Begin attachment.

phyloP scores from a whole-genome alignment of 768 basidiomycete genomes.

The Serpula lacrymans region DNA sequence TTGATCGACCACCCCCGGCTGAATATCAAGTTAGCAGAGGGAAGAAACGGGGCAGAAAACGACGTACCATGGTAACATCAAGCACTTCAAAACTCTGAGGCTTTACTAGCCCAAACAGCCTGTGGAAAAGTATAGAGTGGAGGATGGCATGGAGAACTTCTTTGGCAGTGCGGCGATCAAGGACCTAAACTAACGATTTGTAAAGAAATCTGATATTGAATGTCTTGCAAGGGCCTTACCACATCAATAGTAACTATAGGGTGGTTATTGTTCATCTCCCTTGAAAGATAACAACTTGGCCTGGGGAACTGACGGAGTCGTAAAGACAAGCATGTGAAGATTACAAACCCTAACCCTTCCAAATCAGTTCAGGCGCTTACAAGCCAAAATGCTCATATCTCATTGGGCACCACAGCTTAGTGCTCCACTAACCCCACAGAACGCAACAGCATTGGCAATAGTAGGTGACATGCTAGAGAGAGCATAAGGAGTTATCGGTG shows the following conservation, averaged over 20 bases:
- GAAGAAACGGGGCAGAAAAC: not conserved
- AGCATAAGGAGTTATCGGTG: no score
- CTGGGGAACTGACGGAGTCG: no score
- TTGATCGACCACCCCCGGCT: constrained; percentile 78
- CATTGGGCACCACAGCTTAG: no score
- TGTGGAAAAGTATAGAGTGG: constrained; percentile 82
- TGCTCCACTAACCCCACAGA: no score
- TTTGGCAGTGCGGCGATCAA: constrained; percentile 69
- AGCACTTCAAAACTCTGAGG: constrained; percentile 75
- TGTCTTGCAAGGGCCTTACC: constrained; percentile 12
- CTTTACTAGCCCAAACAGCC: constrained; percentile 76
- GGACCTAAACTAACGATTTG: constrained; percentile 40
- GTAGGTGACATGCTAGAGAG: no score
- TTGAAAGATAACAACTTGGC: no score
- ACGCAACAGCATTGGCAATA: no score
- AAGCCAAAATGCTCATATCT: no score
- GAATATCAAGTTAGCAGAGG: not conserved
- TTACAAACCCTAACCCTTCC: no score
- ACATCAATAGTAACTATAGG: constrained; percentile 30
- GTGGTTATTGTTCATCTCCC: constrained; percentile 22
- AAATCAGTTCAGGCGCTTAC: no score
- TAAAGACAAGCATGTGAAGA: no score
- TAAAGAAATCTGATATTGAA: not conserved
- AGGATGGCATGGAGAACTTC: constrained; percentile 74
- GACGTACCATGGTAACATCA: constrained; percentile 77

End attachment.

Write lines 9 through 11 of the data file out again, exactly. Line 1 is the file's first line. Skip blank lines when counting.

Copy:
- TGCTCCACTAACCCCACAGA: no score
- TTTGGCAGTGCGGCGATCAA: constrained; percentile 69
- AGCACTTCAAAACTCTGAGG: constrained; percentile 75